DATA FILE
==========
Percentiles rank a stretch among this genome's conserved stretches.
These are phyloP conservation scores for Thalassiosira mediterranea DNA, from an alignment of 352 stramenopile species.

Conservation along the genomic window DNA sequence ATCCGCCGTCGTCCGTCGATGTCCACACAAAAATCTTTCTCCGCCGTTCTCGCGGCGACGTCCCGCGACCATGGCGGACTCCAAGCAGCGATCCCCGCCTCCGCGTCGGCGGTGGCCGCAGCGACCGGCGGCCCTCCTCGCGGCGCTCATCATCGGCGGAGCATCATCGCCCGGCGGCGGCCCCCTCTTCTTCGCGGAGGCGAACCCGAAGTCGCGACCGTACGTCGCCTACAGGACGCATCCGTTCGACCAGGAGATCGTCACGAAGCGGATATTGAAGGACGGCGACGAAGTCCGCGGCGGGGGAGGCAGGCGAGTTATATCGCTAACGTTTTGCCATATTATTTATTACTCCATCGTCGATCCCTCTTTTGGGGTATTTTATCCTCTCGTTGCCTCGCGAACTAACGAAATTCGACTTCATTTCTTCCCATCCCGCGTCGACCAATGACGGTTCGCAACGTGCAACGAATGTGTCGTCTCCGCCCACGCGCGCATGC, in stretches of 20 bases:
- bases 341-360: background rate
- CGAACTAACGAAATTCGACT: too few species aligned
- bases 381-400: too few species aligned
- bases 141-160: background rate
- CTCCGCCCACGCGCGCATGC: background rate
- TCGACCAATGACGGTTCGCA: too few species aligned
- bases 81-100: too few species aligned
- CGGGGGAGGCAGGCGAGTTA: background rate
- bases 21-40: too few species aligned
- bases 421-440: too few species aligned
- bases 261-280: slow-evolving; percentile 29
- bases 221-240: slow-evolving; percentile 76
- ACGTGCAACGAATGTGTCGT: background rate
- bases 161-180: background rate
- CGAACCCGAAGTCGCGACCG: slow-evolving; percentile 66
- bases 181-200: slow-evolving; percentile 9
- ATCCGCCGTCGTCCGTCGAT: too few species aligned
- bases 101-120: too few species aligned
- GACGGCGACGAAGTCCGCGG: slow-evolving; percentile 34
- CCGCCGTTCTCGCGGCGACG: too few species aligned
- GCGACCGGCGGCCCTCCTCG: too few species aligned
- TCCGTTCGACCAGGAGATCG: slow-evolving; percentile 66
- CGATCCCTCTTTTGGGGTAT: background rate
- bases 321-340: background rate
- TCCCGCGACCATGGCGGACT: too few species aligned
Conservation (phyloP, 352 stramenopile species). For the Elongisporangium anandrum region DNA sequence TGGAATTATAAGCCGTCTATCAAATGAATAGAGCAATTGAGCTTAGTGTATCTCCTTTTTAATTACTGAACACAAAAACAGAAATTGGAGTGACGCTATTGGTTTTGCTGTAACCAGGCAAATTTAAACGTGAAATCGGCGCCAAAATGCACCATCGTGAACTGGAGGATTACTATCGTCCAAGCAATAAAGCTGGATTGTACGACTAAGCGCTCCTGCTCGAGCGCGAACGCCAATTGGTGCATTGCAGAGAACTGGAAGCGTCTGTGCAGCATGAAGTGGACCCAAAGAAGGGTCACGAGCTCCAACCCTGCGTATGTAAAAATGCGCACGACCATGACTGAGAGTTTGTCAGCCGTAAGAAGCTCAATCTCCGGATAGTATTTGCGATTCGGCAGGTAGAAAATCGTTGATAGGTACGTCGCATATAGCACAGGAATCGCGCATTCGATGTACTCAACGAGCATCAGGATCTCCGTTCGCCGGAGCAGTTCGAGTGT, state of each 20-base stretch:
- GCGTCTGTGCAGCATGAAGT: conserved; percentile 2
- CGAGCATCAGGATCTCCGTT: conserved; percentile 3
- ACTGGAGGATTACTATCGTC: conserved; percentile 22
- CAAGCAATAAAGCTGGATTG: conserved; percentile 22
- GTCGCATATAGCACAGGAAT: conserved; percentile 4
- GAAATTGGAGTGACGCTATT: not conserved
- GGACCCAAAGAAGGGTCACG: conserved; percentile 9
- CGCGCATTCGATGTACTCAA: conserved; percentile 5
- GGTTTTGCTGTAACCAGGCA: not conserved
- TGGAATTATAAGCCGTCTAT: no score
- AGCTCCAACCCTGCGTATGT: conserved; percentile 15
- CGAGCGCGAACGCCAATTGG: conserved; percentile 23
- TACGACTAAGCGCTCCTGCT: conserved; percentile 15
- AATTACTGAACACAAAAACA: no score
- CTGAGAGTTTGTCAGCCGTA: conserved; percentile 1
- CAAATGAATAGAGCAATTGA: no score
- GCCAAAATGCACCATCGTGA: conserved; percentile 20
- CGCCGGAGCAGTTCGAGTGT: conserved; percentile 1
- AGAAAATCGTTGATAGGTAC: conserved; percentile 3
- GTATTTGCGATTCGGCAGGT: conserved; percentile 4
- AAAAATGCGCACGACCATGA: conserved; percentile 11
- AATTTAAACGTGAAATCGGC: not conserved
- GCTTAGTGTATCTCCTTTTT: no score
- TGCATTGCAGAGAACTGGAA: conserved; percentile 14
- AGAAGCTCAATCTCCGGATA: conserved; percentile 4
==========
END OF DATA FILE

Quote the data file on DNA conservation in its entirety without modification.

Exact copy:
Percentiles rank a stretch among this genome's conserved stretches.
These are phyloP conservation scores for Thalassiosira mediterranea DNA, from an alignment of 352 stramenopile species.

Conservation along the genomic window DNA sequence ATCCGCCGTCGTCCGTCGATGTCCACACAAAAATCTTTCTCCGCCGTTCTCGCGGCGACGTCCCGCGACCATGGCGGACTCCAAGCAGCGATCCCCGCCTCCGCGTCGGCGGTGGCCGCAGCGACCGGCGGCCCTCCTCGCGGCGCTCATCATCGGCGGAGCATCATCGCCCGGCGGCGGCCCCCTCTTCTTCGCGGAGGCGAACCCGAAGTCGCGACCGTACGTCGCCTACAGGACGCATCCGTTCGACCAGGAGATCGTCACGAAGCGGATATTGAAGGACGGCGACGAAGTCCGCGGCGGGGGAGGCAGGCGAGTTATATCGCTAACGTTTTGCCATATTATTTATTACTCCATCGTCGATCCCTCTTTTGGGGTATTTTATCCTCTCGTTGCCTCGCGAACTAACGAAATTCGACTTCATTTCTTCCCATCCCGCGTCGACCAATGACGGTTCGCAACGTGCAACGAATGTGTCGTCTCCGCCCACGCGCGCATGC, in stretches of 20 bases:
- bases 341-360: background rate
- CGAACTAACGAAATTCGACT: too few species aligned
- bases 381-400: too few species aligned
- bases 141-160: background rate
- CTCCGCCCACGCGCGCATGC: background rate
- TCGACCAATGACGGTTCGCA: too few species aligned
- bases 81-100: too few species aligned
- CGGGGGAGGCAGGCGAGTTA: background rate
- bases 21-40: too few species aligned
- bases 421-440: too few species aligned
- bases 261-280: slow-evolving; percentile 29
- bases 221-240: slow-evolving; percentile 76
- ACGTGCAACGAATGTGTCGT: background rate
- bases 161-180: background rate
- CGAACCCGAAGTCGCGACCG: slow-evolving; percentile 66
- bases 181-200: slow-evolving; percentile 9
- ATCCGCCGTCGTCCGTCGAT: too few species aligned
- bases 101-120: too few species aligned
- GACGGCGACGAAGTCCGCGG: slow-evolving; percentile 34
- CCGCCGTTCTCGCGGCGACG: too few species aligned
- GCGACCGGCGGCCCTCCTCG: too few species aligned
- TCCGTTCGACCAGGAGATCG: slow-evolving; percentile 66
- CGATCCCTCTTTTGGGGTAT: background rate
- bases 321-340: background rate
- TCCCGCGACCATGGCGGACT: too few species aligned
Conservation (phyloP, 352 stramenopile species). For the Elongisporangium anandrum region DNA sequence TGGAATTATAAGCCGTCTATCAAATGAATAGAGCAATTGAGCTTAGTGTATCTCCTTTTTAATTACTGAACACAAAAACAGAAATTGGAGTGACGCTATTGGTTTTGCTGTAACCAGGCAAATTTAAACGTGAAATCGGCGCCAAAATGCACCATCGTGAACTGGAGGATTACTATCGTCCAAGCAATAAAGCTGGATTGTACGACTAAGCGCTCCTGCTCGAGCGCGAACGCCAATTGGTGCATTGCAGAGAACTGGAAGCGTCTGTGCAGCATGAAGTGGACCCAAAGAAGGGTCACGAGCTCCAACCCTGCGTATGTAAAAATGCGCACGACCATGACTGAGAGTTTGTCAGCCGTAAGAAGCTCAATCTCCGGATAGTATTTGCGATTCGGCAGGTAGAAAATCGTTGATAGGTACGTCGCATATAGCACAGGAATCGCGCATTCGATGTACTCAACGAGCATCAGGATCTCCGTTCGCCGGAGCAGTTCGAGTGT, state of each 20-base stretch:
- GCGTCTGTGCAGCATGAAGT: conserved; percentile 2
- CGAGCATCAGGATCTCCGTT: conserved; percentile 3
- ACTGGAGGATTACTATCGTC: conserved; percentile 22
- CAAGCAATAAAGCTGGATTG: conserved; percentile 22
- GTCGCATATAGCACAGGAAT: conserved; percentile 4
- GAAATTGGAGTGACGCTATT: not conserved
- GGACCCAAAGAAGGGTCACG: conserved; percentile 9
- CGCGCATTCGATGTACTCAA: conserved; percentile 5
- GGTTTTGCTGTAACCAGGCA: not conserved
- TGGAATTATAAGCCGTCTAT: no score
- AGCTCCAACCCTGCGTATGT: conserved; percentile 15
- CGAGCGCGAACGCCAATTGG: conserved; percentile 23
- TACGACTAAGCGCTCCTGCT: conserved; percentile 15
- AATTACTGAACACAAAAACA: no score
- CTGAGAGTTTGTCAGCCGTA: conserved; percentile 1
- CAAATGAATAGAGCAATTGA: no score
- GCCAAAATGCACCATCGTGA: conserved; percentile 20
- CGCCGGAGCAGTTCGAGTGT: conserved; percentile 1
- AGAAAATCGTTGATAGGTAC: conserved; percentile 3
- GTATTTGCGATTCGGCAGGT: conserved; percentile 4
- AAAAATGCGCACGACCATGA: conserved; percentile 11
- AATTTAAACGTGAAATCGGC: not conserved
- GCTTAGTGTATCTCCTTTTT: no score
- TGCATTGCAGAGAACTGGAA: conserved; percentile 14
- AGAAGCTCAATCTCCGGATA: conserved; percentile 4